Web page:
When it comes to St. Patrick Day’s (and other "green" holidays), if your dinner table is wearing green today, you have a lot of choices in vintage dinnerware and glassware. These are just a few examples.
Just choose your favorites. Greens are easy to mix and match.
Green also works for Easter, and for the spring season in general. If it’s your favorite color, so much the better!
(I just couldn’t resist the green Peep!)
In the photo, I have a Corelle salad plate in the Spring Blossom pattern, with a border of green flowers along the edge. This is one of the original 1970s patterns, when Corning first launched the Corelle line, and it remains popular among those who remember it from childhood, or young married days when it was their first dinnerware in a new home.
(Okay, maybe in your case, it was grandma’s dinnerware.)
This is the retro green that many of us remember from those years.
The three-part relish is in the Georgian pattern by Anchor Hocking, also from the 1970s. I have a weakness for this kind of glassware. These pieces are pretty common in the secondary marketplaces because they were less-often used, and therefore survived.
These dishes work great for modern table settings, to serve pickles, nuts, mints, or other small items that you might be including in your menu, whether for a sit-down dinner or a buffet.
Search under avocado or olive green if you’re seeking them online, to describe this color green. It’s not quite the same as Forest Green, which is near the center of the green spectrum, as it varies between the yellow and blue ends. Avocado green will look more yellow than Forest Green, when comparing the two.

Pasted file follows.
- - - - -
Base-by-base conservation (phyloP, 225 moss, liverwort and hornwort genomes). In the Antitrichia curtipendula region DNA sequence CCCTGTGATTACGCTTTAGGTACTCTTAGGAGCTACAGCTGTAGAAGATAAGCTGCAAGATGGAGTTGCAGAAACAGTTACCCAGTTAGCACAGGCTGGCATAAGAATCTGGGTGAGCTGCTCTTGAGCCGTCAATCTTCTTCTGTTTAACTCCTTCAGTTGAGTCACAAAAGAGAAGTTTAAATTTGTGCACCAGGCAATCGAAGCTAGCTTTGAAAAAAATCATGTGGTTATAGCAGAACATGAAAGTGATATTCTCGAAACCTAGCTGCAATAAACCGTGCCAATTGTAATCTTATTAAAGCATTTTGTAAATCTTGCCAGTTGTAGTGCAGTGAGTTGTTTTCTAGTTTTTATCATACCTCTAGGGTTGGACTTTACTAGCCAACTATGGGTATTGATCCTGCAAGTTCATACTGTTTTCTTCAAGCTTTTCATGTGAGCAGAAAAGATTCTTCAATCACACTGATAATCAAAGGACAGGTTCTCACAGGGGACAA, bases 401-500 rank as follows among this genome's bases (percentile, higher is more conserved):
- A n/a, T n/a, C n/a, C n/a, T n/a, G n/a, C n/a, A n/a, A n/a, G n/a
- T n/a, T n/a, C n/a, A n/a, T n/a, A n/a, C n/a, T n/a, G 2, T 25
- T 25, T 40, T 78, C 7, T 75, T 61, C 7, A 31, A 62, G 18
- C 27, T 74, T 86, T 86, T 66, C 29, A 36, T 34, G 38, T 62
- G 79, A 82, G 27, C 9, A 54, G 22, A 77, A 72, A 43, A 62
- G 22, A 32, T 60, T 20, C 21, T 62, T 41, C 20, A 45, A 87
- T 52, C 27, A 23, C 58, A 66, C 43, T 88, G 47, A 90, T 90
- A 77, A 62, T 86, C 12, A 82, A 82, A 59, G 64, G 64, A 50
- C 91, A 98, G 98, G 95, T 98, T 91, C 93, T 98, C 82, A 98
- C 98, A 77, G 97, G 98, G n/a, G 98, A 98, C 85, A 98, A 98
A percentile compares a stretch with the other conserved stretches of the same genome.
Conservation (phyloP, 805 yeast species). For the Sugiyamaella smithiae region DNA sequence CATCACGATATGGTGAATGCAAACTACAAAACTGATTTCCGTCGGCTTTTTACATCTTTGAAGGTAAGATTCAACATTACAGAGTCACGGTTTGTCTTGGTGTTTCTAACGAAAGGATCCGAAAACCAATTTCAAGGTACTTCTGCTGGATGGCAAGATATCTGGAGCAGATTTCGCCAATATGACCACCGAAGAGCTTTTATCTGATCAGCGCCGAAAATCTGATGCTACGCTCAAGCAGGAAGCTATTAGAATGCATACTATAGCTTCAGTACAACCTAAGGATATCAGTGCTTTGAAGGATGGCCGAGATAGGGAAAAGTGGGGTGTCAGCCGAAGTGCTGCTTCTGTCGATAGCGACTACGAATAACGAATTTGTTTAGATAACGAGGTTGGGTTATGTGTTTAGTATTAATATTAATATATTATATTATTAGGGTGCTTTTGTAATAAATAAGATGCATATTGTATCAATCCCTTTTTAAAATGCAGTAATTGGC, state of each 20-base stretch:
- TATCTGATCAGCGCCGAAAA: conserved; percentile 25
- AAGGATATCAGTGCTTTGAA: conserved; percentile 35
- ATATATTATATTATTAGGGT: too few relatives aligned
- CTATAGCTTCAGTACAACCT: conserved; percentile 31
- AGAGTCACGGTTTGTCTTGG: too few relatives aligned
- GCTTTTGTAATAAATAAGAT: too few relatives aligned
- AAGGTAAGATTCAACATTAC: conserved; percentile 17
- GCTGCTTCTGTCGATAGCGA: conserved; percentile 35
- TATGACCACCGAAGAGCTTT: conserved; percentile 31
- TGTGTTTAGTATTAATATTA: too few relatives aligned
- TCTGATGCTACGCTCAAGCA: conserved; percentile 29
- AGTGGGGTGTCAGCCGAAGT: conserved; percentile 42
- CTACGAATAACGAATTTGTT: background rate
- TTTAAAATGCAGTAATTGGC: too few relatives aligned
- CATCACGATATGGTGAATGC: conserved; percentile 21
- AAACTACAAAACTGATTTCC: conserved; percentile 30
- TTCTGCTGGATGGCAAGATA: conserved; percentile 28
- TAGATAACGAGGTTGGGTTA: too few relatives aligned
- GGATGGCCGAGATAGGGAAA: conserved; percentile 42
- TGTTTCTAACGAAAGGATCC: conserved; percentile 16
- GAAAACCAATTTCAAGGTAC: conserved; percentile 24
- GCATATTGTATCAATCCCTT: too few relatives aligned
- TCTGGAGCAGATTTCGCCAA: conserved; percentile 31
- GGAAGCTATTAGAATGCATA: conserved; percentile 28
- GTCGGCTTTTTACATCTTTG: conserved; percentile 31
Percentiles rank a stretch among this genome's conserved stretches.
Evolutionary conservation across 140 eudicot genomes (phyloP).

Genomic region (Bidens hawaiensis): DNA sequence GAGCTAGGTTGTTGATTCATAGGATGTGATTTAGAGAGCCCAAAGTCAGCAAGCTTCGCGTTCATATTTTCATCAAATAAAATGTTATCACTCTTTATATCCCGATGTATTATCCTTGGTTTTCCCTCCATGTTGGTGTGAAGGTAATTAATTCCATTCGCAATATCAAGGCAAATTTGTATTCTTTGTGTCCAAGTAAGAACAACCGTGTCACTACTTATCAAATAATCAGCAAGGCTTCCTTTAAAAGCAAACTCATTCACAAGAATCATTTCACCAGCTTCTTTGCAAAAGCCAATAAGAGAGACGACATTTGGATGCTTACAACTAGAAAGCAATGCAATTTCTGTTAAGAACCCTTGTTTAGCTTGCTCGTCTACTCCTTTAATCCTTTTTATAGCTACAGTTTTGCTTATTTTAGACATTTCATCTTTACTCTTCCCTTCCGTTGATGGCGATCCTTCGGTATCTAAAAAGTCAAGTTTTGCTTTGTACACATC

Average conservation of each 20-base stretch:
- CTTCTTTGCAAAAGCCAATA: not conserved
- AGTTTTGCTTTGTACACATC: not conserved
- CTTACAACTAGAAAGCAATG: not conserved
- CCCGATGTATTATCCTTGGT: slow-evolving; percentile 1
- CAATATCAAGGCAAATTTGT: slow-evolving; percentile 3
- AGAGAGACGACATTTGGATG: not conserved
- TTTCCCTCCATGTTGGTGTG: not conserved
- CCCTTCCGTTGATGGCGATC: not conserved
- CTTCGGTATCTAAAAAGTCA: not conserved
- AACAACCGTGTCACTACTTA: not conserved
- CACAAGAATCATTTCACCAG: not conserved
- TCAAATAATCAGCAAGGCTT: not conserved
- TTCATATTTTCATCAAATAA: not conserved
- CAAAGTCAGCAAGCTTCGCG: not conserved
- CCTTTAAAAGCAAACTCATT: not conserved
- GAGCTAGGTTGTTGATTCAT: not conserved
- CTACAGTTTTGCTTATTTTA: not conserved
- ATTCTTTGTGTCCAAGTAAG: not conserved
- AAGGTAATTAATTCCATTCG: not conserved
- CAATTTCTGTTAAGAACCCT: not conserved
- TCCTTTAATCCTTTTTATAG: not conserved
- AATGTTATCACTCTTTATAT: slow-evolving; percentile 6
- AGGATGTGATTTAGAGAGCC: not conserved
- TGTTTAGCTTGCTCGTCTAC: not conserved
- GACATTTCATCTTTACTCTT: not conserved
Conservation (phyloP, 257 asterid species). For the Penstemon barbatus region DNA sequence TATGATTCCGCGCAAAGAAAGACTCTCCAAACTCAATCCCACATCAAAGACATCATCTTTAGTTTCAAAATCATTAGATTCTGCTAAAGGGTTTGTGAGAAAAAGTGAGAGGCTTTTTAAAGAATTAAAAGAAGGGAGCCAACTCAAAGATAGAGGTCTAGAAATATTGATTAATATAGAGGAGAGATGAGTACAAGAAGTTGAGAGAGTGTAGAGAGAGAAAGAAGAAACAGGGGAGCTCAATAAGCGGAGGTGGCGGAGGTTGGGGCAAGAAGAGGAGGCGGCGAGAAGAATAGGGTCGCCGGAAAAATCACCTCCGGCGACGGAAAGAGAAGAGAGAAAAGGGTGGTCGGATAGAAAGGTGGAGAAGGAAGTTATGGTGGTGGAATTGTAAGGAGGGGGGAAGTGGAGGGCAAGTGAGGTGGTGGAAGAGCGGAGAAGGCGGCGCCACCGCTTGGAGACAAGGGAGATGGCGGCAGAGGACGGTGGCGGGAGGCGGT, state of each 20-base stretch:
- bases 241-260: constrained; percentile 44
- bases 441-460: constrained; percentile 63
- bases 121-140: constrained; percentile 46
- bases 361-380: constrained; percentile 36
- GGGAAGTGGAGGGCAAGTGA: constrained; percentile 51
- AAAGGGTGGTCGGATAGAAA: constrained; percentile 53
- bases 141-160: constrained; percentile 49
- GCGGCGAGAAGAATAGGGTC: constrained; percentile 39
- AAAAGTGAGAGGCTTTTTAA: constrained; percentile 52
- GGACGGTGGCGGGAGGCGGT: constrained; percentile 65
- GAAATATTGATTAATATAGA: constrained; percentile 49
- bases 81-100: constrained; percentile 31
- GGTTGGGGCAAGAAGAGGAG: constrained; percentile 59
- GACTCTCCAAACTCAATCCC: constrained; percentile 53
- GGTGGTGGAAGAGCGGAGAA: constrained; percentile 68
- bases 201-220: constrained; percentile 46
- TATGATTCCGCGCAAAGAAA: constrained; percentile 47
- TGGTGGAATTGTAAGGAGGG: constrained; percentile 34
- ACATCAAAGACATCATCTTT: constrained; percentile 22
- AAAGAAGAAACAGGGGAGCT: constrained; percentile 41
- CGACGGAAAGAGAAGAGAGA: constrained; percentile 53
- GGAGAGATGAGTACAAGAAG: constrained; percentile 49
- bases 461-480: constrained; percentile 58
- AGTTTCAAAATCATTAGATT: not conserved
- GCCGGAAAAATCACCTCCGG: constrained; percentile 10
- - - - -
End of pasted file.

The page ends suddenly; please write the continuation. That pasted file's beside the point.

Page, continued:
The glass leaf dish in the Pebble Leaf pattern by Indiana Glass is another favorite pattern of mine. This is the “true” Depression glass green shade. Very springy and sweet. (The green doesn’t make it old, but if it’s not this color, then it can be vintage, but not likely to be from the Depression era.)
This pattern was also made in the 1970s, and you will find pieces in the avocado green as well as other colors.
The only new piece in this photo is the creamer. It’s in the Cherry Thumbprint pattern by Mosser of Ohio. I’m a fan of this glassware, too, because it can bring vintage style to lots of table settings, it’s well-made and charming.
And because they’re new pieces, they can be used without fear of breaking grandma’s real antiques.
Any of these patterns will help your table setting wear green, today or every day, and a good corned beef dinner.
This kind of vintage glassware and dinnerware has a standing invitation on my permanent shopping list!